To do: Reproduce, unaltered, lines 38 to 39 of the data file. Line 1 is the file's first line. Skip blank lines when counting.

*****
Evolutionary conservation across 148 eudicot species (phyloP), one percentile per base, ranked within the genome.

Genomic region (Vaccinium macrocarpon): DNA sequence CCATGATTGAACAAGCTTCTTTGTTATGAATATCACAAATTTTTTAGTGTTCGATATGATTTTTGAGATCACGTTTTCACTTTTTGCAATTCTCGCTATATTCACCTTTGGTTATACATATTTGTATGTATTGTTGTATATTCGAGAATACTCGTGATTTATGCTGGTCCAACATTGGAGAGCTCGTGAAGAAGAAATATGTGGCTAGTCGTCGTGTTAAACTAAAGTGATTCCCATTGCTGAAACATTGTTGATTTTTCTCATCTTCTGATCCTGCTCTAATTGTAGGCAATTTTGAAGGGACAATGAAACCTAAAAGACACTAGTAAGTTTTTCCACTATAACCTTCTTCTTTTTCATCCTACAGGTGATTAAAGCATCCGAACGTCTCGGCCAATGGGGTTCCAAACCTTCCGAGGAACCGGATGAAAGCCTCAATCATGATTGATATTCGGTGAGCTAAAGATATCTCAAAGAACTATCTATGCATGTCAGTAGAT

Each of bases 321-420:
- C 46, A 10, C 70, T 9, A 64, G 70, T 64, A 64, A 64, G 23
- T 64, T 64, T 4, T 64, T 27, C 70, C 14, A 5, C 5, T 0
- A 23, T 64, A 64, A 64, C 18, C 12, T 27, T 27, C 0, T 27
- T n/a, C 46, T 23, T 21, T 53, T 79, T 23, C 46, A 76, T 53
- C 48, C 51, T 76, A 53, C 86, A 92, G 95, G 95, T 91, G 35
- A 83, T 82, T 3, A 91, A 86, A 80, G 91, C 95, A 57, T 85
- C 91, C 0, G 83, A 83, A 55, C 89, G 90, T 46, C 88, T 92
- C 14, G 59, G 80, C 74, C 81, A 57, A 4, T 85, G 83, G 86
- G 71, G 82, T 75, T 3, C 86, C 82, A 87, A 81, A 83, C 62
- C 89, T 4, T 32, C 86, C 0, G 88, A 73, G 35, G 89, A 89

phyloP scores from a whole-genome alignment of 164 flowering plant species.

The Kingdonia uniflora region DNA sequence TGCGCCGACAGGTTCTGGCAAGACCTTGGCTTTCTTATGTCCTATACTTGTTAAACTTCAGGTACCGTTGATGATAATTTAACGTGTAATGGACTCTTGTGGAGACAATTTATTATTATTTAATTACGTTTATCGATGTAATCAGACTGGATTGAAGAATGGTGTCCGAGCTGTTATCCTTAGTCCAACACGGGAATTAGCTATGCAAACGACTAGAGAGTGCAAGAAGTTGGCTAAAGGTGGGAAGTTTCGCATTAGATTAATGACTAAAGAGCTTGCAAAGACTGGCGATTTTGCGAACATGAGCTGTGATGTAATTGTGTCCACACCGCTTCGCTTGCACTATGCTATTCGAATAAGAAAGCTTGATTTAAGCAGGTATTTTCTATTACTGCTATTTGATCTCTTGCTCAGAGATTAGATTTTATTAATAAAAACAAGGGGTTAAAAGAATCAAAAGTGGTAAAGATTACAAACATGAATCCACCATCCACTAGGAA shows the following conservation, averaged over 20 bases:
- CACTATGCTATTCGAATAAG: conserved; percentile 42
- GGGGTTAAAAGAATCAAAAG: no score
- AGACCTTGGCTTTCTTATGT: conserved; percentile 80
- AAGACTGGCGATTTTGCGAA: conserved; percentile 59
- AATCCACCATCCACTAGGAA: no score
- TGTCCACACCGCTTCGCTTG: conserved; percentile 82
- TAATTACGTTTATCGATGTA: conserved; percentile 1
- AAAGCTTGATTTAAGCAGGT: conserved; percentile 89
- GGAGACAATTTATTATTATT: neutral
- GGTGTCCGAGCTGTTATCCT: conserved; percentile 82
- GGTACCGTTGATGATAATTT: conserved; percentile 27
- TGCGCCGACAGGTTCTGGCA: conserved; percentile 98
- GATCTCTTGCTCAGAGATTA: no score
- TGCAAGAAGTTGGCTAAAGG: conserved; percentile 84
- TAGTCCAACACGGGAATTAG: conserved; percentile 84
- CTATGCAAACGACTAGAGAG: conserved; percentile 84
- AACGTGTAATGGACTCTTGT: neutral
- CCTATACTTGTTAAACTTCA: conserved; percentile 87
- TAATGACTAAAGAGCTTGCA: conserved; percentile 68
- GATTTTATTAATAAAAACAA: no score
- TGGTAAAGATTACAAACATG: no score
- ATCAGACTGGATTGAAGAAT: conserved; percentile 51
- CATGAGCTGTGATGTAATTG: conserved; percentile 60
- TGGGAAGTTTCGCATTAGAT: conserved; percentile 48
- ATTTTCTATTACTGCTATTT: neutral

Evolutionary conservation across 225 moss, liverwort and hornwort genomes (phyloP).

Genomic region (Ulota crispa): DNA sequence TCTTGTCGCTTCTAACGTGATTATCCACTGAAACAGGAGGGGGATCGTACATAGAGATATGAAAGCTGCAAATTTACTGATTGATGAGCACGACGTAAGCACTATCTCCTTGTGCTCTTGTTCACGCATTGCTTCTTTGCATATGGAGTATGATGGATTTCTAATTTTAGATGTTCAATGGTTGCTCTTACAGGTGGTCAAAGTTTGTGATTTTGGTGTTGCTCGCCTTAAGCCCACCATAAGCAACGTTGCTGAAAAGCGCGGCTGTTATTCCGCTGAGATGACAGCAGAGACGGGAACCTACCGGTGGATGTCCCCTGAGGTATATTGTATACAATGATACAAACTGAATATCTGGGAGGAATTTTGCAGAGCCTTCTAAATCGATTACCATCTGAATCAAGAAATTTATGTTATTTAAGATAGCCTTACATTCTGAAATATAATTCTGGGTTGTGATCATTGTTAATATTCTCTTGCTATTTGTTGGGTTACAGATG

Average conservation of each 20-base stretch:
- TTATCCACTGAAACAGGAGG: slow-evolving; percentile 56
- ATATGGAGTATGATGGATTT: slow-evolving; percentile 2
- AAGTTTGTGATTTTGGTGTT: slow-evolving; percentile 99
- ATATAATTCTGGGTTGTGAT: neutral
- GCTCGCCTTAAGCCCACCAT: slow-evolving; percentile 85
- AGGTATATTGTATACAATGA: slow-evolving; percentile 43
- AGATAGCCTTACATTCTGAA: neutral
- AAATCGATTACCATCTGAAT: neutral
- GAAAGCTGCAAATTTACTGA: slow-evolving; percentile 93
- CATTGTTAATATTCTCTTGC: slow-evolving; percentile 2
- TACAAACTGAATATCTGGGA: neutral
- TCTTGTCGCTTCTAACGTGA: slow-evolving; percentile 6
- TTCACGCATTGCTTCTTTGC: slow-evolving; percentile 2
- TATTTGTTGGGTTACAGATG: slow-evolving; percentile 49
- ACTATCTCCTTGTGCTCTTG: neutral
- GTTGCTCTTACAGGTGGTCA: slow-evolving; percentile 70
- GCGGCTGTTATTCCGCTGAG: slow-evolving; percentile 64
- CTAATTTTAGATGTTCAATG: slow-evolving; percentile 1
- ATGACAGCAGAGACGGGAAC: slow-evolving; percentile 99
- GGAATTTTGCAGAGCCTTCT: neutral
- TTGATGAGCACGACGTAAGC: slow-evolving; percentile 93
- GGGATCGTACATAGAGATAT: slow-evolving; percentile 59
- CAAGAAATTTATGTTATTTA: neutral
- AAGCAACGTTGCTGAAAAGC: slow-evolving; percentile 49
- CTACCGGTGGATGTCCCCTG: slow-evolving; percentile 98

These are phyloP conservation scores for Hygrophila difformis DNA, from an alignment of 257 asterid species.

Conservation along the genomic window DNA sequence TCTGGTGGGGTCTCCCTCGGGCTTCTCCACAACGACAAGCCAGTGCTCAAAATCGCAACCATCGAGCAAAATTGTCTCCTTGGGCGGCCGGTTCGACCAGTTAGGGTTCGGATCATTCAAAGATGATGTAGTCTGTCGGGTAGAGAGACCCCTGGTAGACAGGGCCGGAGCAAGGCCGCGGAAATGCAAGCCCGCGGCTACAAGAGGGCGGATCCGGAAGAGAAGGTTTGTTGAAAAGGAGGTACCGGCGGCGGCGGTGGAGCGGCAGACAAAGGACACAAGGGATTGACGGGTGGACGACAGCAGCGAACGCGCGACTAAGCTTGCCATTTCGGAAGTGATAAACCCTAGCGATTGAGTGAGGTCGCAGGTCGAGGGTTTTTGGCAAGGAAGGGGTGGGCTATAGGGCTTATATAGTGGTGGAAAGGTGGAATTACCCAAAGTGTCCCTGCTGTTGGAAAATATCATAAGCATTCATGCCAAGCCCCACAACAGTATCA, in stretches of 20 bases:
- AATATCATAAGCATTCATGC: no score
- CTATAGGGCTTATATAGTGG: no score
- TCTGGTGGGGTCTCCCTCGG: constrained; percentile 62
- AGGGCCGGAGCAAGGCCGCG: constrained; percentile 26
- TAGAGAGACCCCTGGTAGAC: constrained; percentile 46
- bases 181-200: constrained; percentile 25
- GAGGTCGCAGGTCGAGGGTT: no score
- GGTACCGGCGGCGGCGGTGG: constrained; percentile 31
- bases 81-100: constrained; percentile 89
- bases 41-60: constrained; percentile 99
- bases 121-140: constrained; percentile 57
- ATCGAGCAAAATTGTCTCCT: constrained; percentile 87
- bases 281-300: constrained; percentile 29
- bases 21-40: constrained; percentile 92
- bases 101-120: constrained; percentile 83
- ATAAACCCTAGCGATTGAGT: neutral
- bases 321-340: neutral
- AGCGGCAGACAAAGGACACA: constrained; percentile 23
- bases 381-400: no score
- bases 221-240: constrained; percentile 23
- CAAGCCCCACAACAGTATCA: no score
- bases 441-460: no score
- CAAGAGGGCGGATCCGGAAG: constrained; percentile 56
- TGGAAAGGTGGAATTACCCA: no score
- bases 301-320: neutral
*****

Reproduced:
- CATGAGCTGTGATGTAATTG: conserved; percentile 60
- TGGGAAGTTTCGCATTAGAT: conserved; percentile 48